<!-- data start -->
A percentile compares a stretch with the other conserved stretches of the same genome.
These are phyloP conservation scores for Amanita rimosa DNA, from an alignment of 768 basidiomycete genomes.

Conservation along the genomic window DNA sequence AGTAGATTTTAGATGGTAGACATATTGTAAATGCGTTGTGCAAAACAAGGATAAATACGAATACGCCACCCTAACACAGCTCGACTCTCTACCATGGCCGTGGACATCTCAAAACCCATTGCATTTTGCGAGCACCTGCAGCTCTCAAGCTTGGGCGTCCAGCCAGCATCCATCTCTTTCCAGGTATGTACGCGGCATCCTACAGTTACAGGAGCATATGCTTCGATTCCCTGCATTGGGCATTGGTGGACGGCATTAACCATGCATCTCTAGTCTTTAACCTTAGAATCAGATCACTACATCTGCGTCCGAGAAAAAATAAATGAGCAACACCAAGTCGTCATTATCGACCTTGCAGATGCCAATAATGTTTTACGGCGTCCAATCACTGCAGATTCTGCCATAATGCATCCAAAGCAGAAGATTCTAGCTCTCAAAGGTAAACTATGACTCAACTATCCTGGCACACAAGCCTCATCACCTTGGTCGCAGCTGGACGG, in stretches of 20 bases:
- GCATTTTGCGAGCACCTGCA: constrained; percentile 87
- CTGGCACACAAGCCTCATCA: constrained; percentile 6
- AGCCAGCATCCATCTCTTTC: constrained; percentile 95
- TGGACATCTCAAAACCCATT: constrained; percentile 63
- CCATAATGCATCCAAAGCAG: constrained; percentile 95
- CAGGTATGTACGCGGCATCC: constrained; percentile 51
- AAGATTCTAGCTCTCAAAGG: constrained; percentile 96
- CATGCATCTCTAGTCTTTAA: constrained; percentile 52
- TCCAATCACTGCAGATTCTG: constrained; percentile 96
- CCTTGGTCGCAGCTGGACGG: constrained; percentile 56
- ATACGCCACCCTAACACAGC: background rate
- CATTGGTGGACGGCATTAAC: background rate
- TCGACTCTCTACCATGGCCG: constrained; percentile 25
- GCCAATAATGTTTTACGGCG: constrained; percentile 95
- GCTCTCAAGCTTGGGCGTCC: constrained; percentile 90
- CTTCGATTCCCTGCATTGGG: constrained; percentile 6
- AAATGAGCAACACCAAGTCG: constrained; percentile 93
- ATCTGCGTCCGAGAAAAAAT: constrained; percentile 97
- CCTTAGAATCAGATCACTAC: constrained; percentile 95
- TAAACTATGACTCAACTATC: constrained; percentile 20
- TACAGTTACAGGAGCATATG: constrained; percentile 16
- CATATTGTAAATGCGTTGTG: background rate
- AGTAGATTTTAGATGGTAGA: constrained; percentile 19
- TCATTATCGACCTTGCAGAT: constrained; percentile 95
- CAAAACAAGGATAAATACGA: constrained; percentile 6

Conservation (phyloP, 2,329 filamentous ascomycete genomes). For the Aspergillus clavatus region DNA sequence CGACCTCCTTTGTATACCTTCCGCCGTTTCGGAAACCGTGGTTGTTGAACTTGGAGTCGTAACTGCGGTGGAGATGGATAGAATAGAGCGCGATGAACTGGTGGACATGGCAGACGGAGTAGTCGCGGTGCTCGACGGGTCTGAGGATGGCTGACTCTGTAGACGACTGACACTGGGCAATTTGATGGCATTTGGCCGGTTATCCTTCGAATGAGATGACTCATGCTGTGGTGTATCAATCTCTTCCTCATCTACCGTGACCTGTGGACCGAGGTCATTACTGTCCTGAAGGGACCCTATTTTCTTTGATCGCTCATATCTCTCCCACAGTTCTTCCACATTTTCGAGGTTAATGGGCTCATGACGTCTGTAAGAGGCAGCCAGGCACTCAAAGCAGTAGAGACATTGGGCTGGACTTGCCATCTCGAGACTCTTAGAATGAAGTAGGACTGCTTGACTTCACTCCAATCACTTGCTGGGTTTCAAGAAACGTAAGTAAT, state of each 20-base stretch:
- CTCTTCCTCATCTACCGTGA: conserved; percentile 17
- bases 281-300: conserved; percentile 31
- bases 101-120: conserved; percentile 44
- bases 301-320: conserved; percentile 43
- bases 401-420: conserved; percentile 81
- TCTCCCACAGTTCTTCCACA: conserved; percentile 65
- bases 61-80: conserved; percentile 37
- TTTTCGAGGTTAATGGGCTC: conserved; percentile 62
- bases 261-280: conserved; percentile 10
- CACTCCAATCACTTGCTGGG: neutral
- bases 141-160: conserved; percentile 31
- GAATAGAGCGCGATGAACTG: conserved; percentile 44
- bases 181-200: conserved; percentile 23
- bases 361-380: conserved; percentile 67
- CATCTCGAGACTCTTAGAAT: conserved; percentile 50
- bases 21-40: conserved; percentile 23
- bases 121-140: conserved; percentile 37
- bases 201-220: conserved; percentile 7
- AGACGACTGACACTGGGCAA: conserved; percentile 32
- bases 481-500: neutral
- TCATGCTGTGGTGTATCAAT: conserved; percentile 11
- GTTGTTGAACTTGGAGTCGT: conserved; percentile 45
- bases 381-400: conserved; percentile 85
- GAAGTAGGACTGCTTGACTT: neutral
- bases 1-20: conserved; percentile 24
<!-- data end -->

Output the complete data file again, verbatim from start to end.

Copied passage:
A percentile compares a stretch with the other conserved stretches of the same genome.
These are phyloP conservation scores for Amanita rimosa DNA, from an alignment of 768 basidiomycete genomes.

Conservation along the genomic window DNA sequence AGTAGATTTTAGATGGTAGACATATTGTAAATGCGTTGTGCAAAACAAGGATAAATACGAATACGCCACCCTAACACAGCTCGACTCTCTACCATGGCCGTGGACATCTCAAAACCCATTGCATTTTGCGAGCACCTGCAGCTCTCAAGCTTGGGCGTCCAGCCAGCATCCATCTCTTTCCAGGTATGTACGCGGCATCCTACAGTTACAGGAGCATATGCTTCGATTCCCTGCATTGGGCATTGGTGGACGGCATTAACCATGCATCTCTAGTCTTTAACCTTAGAATCAGATCACTACATCTGCGTCCGAGAAAAAATAAATGAGCAACACCAAGTCGTCATTATCGACCTTGCAGATGCCAATAATGTTTTACGGCGTCCAATCACTGCAGATTCTGCCATAATGCATCCAAAGCAGAAGATTCTAGCTCTCAAAGGTAAACTATGACTCAACTATCCTGGCACACAAGCCTCATCACCTTGGTCGCAGCTGGACGG, in stretches of 20 bases:
- GCATTTTGCGAGCACCTGCA: constrained; percentile 87
- CTGGCACACAAGCCTCATCA: constrained; percentile 6
- AGCCAGCATCCATCTCTTTC: constrained; percentile 95
- TGGACATCTCAAAACCCATT: constrained; percentile 63
- CCATAATGCATCCAAAGCAG: constrained; percentile 95
- CAGGTATGTACGCGGCATCC: constrained; percentile 51
- AAGATTCTAGCTCTCAAAGG: constrained; percentile 96
- CATGCATCTCTAGTCTTTAA: constrained; percentile 52
- TCCAATCACTGCAGATTCTG: constrained; percentile 96
- CCTTGGTCGCAGCTGGACGG: constrained; percentile 56
- ATACGCCACCCTAACACAGC: background rate
- CATTGGTGGACGGCATTAAC: background rate
- TCGACTCTCTACCATGGCCG: constrained; percentile 25
- GCCAATAATGTTTTACGGCG: constrained; percentile 95
- GCTCTCAAGCTTGGGCGTCC: constrained; percentile 90
- CTTCGATTCCCTGCATTGGG: constrained; percentile 6
- AAATGAGCAACACCAAGTCG: constrained; percentile 93
- ATCTGCGTCCGAGAAAAAAT: constrained; percentile 97
- CCTTAGAATCAGATCACTAC: constrained; percentile 95
- TAAACTATGACTCAACTATC: constrained; percentile 20
- TACAGTTACAGGAGCATATG: constrained; percentile 16
- CATATTGTAAATGCGTTGTG: background rate
- AGTAGATTTTAGATGGTAGA: constrained; percentile 19
- TCATTATCGACCTTGCAGAT: constrained; percentile 95
- CAAAACAAGGATAAATACGA: constrained; percentile 6

Conservation (phyloP, 2,329 filamentous ascomycete genomes). For the Aspergillus clavatus region DNA sequence CGACCTCCTTTGTATACCTTCCGCCGTTTCGGAAACCGTGGTTGTTGAACTTGGAGTCGTAACTGCGGTGGAGATGGATAGAATAGAGCGCGATGAACTGGTGGACATGGCAGACGGAGTAGTCGCGGTGCTCGACGGGTCTGAGGATGGCTGACTCTGTAGACGACTGACACTGGGCAATTTGATGGCATTTGGCCGGTTATCCTTCGAATGAGATGACTCATGCTGTGGTGTATCAATCTCTTCCTCATCTACCGTGACCTGTGGACCGAGGTCATTACTGTCCTGAAGGGACCCTATTTTCTTTGATCGCTCATATCTCTCCCACAGTTCTTCCACATTTTCGAGGTTAATGGGCTCATGACGTCTGTAAGAGGCAGCCAGGCACTCAAAGCAGTAGAGACATTGGGCTGGACTTGCCATCTCGAGACTCTTAGAATGAAGTAGGACTGCTTGACTTCACTCCAATCACTTGCTGGGTTTCAAGAAACGTAAGTAAT, state of each 20-base stretch:
- CTCTTCCTCATCTACCGTGA: conserved; percentile 17
- bases 281-300: conserved; percentile 31
- bases 101-120: conserved; percentile 44
- bases 301-320: conserved; percentile 43
- bases 401-420: conserved; percentile 81
- TCTCCCACAGTTCTTCCACA: conserved; percentile 65
- bases 61-80: conserved; percentile 37
- TTTTCGAGGTTAATGGGCTC: conserved; percentile 62
- bases 261-280: conserved; percentile 10
- CACTCCAATCACTTGCTGGG: neutral
- bases 141-160: conserved; percentile 31
- GAATAGAGCGCGATGAACTG: conserved; percentile 44
- bases 181-200: conserved; percentile 23
- bases 361-380: conserved; percentile 67
- CATCTCGAGACTCTTAGAAT: conserved; percentile 50
- bases 21-40: conserved; percentile 23
- bases 121-140: conserved; percentile 37
- bases 201-220: conserved; percentile 7
- AGACGACTGACACTGGGCAA: conserved; percentile 32
- bases 481-500: neutral
- TCATGCTGTGGTGTATCAAT: conserved; percentile 11
- GTTGTTGAACTTGGAGTCGT: conserved; percentile 45
- bases 381-400: conserved; percentile 85
- GAAGTAGGACTGCTTGACTT: neutral
- bases 1-20: conserved; percentile 24